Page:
If you like an open source program, you need to do what is right and by that, I mean donate to the project be it direct donations or if they have a merch store, buy something there. Buy a coffee cup or a t-shirt for God's sake! Every little bit helps.

Like it or not, open source projects live and die on their budgets (or should I say, lack of budgets).

The unfortunate thing is that a majority of people are freakin' cheapskates. They don't donate, they don't pay, yet they're the first to start yelling when things go wrong. Case in point, OpenSSL. Everyone uses it, yet nobody donates.
 
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And one can be pro-capitalism and pro-open source. Capitalism works great, but it needs real competition. And you need a healthy balance between government and business. If you let either get too powerful you get trouble. Nobody and nothing can be above the law. In a free society, which is still most of the world, we cannot allow anything to be "too big to fail".

And there needs to be a balance between proprietary and open. We would be better off if the monopolies/oligopolies/big players allowed the option of more freedom of choice, as well as open transparency. As has been (well) stated by others above, open source provides the opportunity for transparency. Nothing is perfect, but we need open source.
 
If you like an open source program, you need to do what is right and by that, I mean donate to the project be it direct donations or if they have a merch store, buy something there. Like it or not, open source projects live and die on their budgets (or should I say, lack of budgets).
...
Case in point, OpenSSL. Everyone uses it, yet nobody donates.
I'm not sure you know what goes on in regards to open source projects. Sure, random people in the world who use OpenSSL don't donate, but companies who have a lot more money than random people, do donate, money and time, to the projects. By the $ millions if not $ billions.

For your example of OpenSSL, just take a look here: https://www.openssl.org/community/thanks.html

The following organizations who contribute staff time to work on the project (alphabetically): Akamai, Cryptsoft, Google, Oracle, Red Hat, and Softing.
You think any staff at these places get paid by donation from random people? No, they get paid $100k-$400k salary a year per person to do this work. Even if its just one person per company, that's $600K a year minimum of effort from people contributing to this project. Maybe not 100% of the time, but no project has time spent 100% every day of the year.

These are just a few companies who examine the code, and who TRUST the code, and put it to work saving all of our butts in effort and worry every day. Today there have been 10 commits to the master code of OpenSSL as of this moment. This is more than most code ever gets looked at and modified after being tested extensively for any closed source project.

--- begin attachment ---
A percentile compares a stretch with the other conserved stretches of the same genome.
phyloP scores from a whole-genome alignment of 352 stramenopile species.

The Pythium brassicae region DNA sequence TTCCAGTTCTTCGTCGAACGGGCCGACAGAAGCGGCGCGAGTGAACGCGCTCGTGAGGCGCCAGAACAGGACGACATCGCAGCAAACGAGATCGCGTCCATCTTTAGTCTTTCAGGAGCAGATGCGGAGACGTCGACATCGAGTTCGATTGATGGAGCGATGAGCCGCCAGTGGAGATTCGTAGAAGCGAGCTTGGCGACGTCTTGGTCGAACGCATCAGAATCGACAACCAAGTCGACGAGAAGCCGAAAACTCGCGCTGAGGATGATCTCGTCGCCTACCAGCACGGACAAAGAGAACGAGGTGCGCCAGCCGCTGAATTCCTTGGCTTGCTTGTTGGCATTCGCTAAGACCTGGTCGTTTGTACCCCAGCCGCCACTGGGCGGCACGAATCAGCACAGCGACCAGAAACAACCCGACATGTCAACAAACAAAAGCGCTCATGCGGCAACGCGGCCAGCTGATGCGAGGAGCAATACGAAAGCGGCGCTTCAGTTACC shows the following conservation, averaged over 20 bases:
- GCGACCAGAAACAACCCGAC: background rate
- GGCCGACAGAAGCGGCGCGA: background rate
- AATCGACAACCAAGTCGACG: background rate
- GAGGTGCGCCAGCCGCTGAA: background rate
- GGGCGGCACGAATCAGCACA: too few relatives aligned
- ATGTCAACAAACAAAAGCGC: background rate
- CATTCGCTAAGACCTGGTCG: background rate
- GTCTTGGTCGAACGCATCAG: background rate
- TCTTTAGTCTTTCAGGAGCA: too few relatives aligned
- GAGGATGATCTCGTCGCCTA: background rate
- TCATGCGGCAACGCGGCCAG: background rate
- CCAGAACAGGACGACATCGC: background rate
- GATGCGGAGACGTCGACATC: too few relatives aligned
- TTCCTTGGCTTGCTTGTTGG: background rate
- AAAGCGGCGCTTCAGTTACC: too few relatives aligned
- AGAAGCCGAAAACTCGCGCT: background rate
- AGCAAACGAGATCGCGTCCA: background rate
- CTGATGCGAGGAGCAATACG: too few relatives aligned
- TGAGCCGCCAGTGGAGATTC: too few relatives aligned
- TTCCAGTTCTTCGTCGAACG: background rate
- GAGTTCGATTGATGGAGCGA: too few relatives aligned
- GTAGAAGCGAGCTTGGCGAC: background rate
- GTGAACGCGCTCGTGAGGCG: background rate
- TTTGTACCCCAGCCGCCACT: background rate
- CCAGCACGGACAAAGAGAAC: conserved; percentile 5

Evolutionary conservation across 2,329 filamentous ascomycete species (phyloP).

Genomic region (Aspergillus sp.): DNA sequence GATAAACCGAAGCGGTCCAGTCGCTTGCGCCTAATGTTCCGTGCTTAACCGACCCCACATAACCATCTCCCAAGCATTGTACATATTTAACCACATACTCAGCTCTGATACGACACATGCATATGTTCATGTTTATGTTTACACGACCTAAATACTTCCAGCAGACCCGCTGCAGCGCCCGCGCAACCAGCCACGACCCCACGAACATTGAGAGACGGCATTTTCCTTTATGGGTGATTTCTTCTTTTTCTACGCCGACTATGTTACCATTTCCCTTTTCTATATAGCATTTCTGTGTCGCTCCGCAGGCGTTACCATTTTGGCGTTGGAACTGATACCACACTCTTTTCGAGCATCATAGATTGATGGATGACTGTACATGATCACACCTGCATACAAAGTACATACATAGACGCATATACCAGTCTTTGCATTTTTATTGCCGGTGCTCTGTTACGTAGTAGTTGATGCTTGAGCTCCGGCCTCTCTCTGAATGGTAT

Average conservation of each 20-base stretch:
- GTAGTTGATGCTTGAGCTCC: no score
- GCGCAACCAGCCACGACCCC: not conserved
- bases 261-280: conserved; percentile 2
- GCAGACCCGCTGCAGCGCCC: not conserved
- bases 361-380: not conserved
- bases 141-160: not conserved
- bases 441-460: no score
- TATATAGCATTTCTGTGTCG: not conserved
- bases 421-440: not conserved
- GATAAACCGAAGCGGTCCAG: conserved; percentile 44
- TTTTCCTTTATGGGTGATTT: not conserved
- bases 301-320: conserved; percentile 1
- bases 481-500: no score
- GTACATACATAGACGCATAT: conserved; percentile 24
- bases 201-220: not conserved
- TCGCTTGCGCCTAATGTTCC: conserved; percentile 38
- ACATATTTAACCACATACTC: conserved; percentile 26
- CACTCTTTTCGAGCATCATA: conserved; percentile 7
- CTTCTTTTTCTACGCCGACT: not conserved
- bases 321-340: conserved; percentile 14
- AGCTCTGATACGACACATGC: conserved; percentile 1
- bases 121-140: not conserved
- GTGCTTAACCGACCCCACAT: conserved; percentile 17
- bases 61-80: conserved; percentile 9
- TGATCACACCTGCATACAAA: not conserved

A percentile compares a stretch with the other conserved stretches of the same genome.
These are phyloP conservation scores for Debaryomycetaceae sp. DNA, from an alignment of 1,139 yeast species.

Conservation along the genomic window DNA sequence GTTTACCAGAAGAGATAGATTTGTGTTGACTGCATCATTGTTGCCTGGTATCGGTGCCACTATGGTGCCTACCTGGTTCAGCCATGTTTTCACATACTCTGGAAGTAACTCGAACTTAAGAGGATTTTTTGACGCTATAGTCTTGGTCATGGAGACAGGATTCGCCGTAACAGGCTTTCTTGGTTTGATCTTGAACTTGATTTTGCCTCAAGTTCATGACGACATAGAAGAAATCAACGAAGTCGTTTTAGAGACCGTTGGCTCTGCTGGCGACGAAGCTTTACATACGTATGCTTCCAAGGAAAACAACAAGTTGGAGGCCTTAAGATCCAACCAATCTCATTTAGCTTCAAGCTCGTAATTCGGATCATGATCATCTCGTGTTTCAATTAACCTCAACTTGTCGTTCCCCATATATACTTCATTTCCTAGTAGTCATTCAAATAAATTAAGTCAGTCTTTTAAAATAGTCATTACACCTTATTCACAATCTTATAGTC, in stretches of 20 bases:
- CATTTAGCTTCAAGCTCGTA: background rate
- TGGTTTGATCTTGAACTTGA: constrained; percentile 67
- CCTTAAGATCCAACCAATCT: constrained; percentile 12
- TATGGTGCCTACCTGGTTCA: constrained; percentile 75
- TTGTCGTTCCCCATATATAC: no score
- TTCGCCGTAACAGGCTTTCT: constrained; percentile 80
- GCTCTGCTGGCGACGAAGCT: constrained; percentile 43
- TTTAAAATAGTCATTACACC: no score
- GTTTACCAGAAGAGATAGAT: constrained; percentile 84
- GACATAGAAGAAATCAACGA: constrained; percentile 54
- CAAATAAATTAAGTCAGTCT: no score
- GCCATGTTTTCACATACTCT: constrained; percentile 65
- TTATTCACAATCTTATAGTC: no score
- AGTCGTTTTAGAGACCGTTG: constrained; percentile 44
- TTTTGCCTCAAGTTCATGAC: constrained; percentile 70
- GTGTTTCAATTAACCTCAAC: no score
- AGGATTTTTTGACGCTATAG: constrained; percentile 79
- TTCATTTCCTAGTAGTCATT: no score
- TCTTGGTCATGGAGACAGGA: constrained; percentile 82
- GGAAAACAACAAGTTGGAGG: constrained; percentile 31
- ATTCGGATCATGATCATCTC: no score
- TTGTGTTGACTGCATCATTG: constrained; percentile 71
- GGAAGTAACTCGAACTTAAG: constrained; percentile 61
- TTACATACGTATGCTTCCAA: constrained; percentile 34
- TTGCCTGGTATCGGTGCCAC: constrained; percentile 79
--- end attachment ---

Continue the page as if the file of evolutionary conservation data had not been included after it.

trparky

Posts: 767   +699
What you're describing is basically what amounts to a one-off kind of thing. What many projects need is a team of dedicated people working as one cohesive group sitting together as a team that does nothing but looks after that code and nothing else. Just because it's open source doesn't mean that you can't have a dedicated team, it just means that you have the core team and everyone else that contributes stuff.

Let's look at Linux for instance, there's Linus Torvalds. He's the heart of the project, the gatekeeper, the MC, the big man, etc. Nothing gets contributed to the Linux kernel source tree without his approval. He (or at least a team of people he hand-picked) approves each and every commit that gets submitted.

I'd go so far as to say that the Linux kernel project is open source done right. It has proper funding not only to pay for servers, people, and other various things that the project needs. Not all open source projects are like this and they're the ones that tend to die.
 

trparky

Posts: 767   +699
Let look at Mozilla, that's another example of open source done right. There's a cohesive group of leaders right down to the project leads themselves. Hell, they even have their own building that has offices in it where the core developers sit and maintain the code.

Just because it's open source doesn't mean that you can't have that kind of corporate structure. I'd go so far as to say that Mozilla is the perfect blend of corporate-like thinking blended with the ideals of open source.
 
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jobeard

Posts: 13,896   +1,763
read the stuff presented at here,
Interesting that you cite the Cathederal and the Bizzar as it does not make your case that we are all mercenaries! It does make the case for large teams of well trained programmers with the skill and motivation to perform the line-by-line reading and analysis however.
 

trparky

Posts: 767   +699
Ever look at Mozilla?
Oh yeah, Mozilla is probably the most famous of all the open source projects. That and Chromium and of course the Linux kernel itself. Projects at that scale need large sums of cash to keep the project going.
 

jobeard

Posts: 13,896   +1,763
Oh yeah, Mozilla is probably the most famous of all the open source projects. That and Chromium and of course the Linux kernel itself. Projects at that scale need large sums of cash to keep the project going.
Back to the Cathederal and the Bizzar; they need many eyeballs
 

fadingfool

Posts: 165   +165
Which can happen if you download an "updated" version & install it yourself. Or if your distro relied on a 3rd-party for the shim in the distro, again in which case it would be installed as soon as you installed it yourself.
You would need to install it as root. How often do you download a version of Grub bootloader separate from the distro itself? I never have and the day before yesterday was the first time I have seen an update to Grub2 (the patched version was pushed to my Mint 20 install before I saw the news). There is a better write up of the issue over at El Reg - whilst it isn't good that the flaw exists, on the machines I use linux on are too old for secure boot anyway (too old for win 10 hence linux).